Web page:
While Schwab recognises the dangers of a constantly networked existence, his stance is that of a technological optimist and a determinist: that is, he believes that technology is a key driver of social progress and that unless individuals, governments and companies adapt to these technologies, they will fall behind and become irrelevant.

The proposition that computerisation is giving rise to new social orders, and that these changes are so fundamental that they can be described as fundamental ruptures with old societies (or revolutions), is not new.

For the past two decades, technology optimists have argued that if countries are to remain globally relevant, they must shift from industrial social orders — reliant on manufacturing and agriculture — to societies and economies where information and knowledge drives productive activity.

Schwab would prefer to keep the Third and Fourth Revolutions separate for expedient reasons; it makes it easier for him to argue that the latter is unprecedented, and consequently for it to receive urgent attention from policymakers. In reality, though, these two revolutions blend into one another, with the features that characterise the Third Industrial Revolution still not having reached maturity.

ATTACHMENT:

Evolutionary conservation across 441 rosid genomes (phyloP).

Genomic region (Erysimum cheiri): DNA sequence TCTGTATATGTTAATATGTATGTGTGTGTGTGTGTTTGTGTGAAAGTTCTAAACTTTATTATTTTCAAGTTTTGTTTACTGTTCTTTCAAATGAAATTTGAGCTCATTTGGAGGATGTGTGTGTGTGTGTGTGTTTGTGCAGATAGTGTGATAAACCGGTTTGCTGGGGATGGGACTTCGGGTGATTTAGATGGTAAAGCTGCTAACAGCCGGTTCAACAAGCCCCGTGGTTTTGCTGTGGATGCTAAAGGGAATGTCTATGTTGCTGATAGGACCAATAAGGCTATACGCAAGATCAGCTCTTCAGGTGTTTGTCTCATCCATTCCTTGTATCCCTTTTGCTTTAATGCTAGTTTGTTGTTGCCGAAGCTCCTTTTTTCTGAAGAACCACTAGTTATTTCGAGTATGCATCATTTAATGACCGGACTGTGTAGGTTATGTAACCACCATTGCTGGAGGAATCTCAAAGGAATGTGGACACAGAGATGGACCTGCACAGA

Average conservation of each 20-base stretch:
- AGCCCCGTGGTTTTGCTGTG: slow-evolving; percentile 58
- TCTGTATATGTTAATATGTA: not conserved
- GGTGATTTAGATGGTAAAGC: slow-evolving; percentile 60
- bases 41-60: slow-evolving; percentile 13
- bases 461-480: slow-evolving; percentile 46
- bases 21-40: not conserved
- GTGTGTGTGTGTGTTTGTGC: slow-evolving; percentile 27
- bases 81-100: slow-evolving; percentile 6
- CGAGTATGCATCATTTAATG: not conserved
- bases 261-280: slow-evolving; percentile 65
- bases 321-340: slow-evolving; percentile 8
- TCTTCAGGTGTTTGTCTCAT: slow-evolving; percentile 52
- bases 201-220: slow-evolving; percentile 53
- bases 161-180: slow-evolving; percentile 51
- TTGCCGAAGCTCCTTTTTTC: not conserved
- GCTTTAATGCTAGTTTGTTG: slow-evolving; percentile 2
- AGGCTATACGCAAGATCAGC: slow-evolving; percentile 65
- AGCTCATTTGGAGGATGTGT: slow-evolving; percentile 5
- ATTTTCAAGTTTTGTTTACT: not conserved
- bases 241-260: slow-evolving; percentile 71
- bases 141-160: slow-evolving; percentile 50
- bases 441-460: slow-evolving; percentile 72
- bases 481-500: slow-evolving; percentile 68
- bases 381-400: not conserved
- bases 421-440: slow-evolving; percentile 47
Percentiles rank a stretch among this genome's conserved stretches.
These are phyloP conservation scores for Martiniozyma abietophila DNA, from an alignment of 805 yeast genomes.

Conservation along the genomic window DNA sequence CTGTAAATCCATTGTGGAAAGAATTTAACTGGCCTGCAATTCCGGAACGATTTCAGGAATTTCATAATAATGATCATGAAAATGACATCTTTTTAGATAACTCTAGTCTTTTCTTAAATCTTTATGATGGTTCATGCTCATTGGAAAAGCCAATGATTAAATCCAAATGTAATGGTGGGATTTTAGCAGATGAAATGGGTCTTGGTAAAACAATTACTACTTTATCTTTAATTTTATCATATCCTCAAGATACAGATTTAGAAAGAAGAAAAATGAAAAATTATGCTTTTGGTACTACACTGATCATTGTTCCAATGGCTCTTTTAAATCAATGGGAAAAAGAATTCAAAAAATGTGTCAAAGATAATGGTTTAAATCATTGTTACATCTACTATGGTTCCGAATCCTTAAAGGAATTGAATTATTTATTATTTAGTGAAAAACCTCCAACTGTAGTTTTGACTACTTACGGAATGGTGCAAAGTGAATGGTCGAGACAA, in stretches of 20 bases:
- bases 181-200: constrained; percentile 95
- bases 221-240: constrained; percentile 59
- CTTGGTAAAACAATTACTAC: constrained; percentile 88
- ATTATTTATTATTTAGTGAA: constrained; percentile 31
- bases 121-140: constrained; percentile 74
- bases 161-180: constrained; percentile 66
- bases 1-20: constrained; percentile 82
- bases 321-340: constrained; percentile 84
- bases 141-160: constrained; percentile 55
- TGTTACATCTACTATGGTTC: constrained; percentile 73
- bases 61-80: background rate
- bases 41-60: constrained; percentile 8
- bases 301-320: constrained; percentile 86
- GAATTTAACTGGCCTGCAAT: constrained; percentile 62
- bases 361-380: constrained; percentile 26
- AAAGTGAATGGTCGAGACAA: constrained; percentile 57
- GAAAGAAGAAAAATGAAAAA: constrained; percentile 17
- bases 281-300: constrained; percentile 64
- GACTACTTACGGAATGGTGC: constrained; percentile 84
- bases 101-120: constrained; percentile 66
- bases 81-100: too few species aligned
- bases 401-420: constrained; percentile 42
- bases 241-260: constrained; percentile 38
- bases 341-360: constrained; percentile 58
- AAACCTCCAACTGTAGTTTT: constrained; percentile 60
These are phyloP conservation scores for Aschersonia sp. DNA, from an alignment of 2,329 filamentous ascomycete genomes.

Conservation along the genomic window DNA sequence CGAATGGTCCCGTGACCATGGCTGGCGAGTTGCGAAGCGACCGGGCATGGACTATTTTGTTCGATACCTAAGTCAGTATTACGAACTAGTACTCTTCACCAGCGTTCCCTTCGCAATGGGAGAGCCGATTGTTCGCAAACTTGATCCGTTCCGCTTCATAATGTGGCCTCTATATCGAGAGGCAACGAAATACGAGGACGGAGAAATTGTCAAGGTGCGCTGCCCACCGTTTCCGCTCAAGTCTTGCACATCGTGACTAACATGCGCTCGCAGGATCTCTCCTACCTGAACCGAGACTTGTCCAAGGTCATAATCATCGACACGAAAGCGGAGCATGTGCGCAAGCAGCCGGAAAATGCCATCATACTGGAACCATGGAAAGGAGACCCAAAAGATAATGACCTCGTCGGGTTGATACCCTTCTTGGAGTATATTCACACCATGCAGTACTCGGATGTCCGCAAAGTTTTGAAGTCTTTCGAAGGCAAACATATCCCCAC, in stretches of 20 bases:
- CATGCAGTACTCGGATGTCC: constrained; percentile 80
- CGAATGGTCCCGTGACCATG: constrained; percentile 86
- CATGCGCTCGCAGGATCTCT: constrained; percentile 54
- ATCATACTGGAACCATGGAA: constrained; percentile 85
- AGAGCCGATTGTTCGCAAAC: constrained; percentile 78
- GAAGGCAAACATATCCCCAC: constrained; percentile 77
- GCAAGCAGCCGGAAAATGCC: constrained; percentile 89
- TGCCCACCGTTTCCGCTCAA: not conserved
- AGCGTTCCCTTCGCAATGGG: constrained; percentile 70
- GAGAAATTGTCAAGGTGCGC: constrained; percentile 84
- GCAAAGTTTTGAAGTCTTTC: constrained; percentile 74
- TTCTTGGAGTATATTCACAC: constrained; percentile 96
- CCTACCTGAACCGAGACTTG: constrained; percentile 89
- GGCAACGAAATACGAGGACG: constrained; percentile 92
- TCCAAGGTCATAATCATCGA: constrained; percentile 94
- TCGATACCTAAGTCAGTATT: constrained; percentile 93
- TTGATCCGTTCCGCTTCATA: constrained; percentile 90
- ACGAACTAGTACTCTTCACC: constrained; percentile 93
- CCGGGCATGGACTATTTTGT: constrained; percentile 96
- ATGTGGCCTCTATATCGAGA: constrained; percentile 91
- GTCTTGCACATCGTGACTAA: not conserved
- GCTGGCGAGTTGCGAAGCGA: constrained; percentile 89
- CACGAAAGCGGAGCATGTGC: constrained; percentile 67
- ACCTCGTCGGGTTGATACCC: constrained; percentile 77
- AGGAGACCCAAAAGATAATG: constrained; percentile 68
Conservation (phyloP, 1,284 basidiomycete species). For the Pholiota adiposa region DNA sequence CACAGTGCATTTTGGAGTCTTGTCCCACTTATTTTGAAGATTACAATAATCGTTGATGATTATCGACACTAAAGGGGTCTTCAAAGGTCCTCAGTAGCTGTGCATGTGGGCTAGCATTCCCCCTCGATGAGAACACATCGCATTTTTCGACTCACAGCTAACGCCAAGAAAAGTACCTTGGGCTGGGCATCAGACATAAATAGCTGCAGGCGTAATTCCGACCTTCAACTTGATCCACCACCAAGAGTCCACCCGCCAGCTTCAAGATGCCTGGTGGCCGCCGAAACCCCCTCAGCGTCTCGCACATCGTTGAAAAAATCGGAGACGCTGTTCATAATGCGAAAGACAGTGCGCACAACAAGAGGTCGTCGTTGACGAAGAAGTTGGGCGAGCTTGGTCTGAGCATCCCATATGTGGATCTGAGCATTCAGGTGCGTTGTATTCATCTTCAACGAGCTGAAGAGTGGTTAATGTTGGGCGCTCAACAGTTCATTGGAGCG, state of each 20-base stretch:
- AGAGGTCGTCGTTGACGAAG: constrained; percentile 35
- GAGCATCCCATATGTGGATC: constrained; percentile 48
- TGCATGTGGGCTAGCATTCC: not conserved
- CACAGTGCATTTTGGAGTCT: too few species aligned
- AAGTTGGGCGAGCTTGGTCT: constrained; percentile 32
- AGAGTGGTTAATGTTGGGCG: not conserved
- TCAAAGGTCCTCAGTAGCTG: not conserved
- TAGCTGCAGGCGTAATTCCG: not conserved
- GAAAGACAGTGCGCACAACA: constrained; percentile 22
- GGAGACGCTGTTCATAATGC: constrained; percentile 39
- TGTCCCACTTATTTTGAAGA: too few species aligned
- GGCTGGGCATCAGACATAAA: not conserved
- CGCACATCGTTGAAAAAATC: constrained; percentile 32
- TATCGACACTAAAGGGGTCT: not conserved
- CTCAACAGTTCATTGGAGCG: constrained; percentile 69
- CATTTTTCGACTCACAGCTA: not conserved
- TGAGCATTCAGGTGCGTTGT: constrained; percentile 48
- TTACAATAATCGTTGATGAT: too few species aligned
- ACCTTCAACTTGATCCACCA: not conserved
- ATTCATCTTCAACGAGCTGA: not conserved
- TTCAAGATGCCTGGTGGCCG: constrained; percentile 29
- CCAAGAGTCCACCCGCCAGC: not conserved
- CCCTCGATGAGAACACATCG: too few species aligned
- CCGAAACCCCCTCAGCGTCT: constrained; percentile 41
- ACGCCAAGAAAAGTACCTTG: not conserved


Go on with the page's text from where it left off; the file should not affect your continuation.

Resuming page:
It is difficult to argue credibly that 4IR is any more disruptive than the massive upheavals of the First Industrial Revolution, when people were forced off the land into the industrialising money economy. But it is important for Schwab’s political project to maintain 4IR’s unprecedented novelty.